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Late Surge in Holiday Web Buying

However, increased activity catches UPS and retailers off-guard, resulting in broken delivery promises.
December 27, 2013

NEW YORK – A sharp increase in online shopping this holiday season resulted in broken delivery promises, causing many empty Christmas stockings, the Wall Street Journal reports.

The late surge in activity suggests companies do not fully understand consumers’ buying patterns during the Internet era.

Amazon, Kohl’s and Walmart were among retailers who promised to deliver items before December 25, only to see holiday packages landing short of their promised destinations on Christmas Day.

"The volume of air packages in the UPS system did exceed capacity as demand was much greater than our forecast," a UPS spokesperson said. Consumers also reported missing deliveries from FedEx.

E-commerce represents roughly 6% of overall U.S. retail sales, according to the Commerce Department. This holiday season, online purchases will represent nearly 14% of sales, the National Retail Federation said.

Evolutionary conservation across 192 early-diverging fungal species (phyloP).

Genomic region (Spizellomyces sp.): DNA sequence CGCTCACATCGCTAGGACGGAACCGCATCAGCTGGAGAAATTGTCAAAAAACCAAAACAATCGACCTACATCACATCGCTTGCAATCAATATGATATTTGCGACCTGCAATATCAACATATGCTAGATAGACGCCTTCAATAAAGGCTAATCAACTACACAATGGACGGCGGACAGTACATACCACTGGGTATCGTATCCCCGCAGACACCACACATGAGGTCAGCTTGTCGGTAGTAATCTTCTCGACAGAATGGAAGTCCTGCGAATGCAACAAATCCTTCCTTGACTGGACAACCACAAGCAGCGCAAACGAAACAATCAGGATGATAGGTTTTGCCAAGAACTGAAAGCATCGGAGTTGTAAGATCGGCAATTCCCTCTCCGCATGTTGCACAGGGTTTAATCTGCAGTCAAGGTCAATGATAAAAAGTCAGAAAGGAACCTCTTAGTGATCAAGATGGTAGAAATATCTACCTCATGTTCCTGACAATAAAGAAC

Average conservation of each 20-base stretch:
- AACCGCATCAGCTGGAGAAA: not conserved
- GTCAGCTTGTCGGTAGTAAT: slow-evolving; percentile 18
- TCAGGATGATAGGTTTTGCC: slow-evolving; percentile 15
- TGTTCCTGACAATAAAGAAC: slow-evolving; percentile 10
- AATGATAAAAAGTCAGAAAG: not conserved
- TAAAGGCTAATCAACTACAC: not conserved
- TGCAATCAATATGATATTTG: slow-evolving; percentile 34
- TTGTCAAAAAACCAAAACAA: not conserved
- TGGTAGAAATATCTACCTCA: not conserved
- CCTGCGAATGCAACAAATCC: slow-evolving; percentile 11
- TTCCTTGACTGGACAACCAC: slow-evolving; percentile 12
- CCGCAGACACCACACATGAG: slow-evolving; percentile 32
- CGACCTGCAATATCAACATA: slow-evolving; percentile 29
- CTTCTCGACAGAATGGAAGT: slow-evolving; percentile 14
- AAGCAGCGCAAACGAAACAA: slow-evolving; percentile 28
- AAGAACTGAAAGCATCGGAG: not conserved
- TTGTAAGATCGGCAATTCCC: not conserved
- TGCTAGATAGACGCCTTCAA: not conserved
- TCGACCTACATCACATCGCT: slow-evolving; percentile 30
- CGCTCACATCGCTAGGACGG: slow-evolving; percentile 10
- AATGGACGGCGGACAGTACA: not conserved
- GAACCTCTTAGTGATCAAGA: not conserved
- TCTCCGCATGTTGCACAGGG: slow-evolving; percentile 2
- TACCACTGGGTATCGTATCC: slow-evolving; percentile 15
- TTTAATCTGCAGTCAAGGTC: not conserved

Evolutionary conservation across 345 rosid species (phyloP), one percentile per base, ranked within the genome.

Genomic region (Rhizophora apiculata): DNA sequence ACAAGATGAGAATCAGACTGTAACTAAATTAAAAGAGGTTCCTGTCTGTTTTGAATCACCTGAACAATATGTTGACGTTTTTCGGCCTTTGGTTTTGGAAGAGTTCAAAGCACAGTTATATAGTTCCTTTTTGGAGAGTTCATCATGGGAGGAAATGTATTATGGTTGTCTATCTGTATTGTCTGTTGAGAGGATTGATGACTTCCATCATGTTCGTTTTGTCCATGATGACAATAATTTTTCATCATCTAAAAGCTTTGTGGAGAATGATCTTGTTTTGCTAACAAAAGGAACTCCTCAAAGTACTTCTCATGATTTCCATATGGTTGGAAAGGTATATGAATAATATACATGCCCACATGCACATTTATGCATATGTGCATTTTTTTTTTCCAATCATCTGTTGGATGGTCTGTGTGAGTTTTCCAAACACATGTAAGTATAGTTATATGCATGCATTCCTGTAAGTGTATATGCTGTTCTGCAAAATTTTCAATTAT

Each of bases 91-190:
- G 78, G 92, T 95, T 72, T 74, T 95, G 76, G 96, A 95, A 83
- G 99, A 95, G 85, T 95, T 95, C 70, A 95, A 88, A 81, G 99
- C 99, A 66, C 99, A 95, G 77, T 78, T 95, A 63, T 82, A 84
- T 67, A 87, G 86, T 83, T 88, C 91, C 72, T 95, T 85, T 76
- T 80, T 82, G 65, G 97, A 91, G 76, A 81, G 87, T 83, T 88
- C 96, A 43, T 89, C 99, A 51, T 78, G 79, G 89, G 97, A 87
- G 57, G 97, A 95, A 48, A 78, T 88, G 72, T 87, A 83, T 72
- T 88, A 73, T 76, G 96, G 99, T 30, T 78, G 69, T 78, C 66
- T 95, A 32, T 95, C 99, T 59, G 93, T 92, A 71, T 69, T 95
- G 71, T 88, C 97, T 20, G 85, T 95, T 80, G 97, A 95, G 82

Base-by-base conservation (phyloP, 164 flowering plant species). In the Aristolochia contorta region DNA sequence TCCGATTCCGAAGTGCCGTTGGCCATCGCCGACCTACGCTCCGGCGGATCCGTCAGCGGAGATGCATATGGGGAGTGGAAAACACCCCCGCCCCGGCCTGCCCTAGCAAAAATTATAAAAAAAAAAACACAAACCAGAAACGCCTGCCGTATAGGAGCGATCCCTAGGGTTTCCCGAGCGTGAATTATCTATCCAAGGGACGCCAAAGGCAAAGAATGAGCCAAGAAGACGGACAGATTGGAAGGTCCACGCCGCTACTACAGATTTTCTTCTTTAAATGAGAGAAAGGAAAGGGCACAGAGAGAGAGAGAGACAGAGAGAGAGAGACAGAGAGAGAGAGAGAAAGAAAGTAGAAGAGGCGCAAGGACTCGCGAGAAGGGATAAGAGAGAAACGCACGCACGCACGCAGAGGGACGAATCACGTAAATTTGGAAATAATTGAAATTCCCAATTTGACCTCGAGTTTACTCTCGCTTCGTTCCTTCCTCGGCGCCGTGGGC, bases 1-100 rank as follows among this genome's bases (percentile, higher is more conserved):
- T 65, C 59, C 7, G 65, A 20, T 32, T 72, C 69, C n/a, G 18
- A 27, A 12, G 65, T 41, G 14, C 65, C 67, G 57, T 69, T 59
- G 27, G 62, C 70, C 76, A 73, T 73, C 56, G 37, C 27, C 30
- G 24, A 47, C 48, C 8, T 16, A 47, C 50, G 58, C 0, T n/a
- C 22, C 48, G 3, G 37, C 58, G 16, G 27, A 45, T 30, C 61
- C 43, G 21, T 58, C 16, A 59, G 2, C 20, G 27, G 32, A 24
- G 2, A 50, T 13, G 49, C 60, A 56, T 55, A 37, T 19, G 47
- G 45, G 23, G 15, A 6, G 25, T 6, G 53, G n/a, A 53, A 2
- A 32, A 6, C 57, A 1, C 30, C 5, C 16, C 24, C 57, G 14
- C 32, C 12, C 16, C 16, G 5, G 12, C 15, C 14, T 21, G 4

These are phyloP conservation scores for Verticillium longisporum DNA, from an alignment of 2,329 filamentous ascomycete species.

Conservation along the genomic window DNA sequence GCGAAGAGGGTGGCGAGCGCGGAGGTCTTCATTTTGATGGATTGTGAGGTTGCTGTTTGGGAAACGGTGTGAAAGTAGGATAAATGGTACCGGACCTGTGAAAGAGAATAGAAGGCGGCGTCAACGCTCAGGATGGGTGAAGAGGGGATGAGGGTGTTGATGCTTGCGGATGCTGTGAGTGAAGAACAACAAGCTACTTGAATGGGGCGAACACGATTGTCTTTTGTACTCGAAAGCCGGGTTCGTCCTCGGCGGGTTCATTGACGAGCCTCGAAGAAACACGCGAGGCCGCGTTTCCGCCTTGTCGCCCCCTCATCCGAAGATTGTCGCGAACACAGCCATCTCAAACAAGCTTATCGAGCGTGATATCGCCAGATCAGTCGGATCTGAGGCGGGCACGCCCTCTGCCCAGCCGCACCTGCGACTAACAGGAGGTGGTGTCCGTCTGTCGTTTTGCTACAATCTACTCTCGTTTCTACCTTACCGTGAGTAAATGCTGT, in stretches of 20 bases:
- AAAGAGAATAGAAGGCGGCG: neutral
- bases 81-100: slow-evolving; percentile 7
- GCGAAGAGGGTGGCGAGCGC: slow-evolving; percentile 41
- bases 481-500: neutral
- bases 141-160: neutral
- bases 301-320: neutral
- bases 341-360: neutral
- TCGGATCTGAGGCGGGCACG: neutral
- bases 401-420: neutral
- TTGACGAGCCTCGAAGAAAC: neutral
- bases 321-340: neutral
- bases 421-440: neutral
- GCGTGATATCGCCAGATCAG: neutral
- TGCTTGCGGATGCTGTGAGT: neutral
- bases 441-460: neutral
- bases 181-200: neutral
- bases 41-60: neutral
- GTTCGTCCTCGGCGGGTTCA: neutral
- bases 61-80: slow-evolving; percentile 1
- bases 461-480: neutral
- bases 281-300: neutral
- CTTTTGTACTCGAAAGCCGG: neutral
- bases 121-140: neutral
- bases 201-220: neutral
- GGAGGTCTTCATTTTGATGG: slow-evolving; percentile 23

UPS sent notifications to some Amazon customers that shipping delays were the result of delays by Amazon, a claim that Amazon disputed.

"Amazon fulfillment centers processed and tendered customer orders to delivery carriers on time for holiday delivery," said an Amazon spokesperson. "We are reviewing the performance of the delivery carriers."

Some retailers blamed the problem on a decrease in the number of shopping days between Thanksgiving and Christmas, which compounded last minute shopping.

According to Forrester Research analyst Sucharita Mulpuru, about 15% of online shoppers miss their promised pre-Christmas delivery window. And with online shopping increasing, the volume of errors is likely to increase, even if the percentage doesn’t. 

"Retailers think they can take orders up to the last minute, but they just can't pick and pack fast enough," Mulpuru said.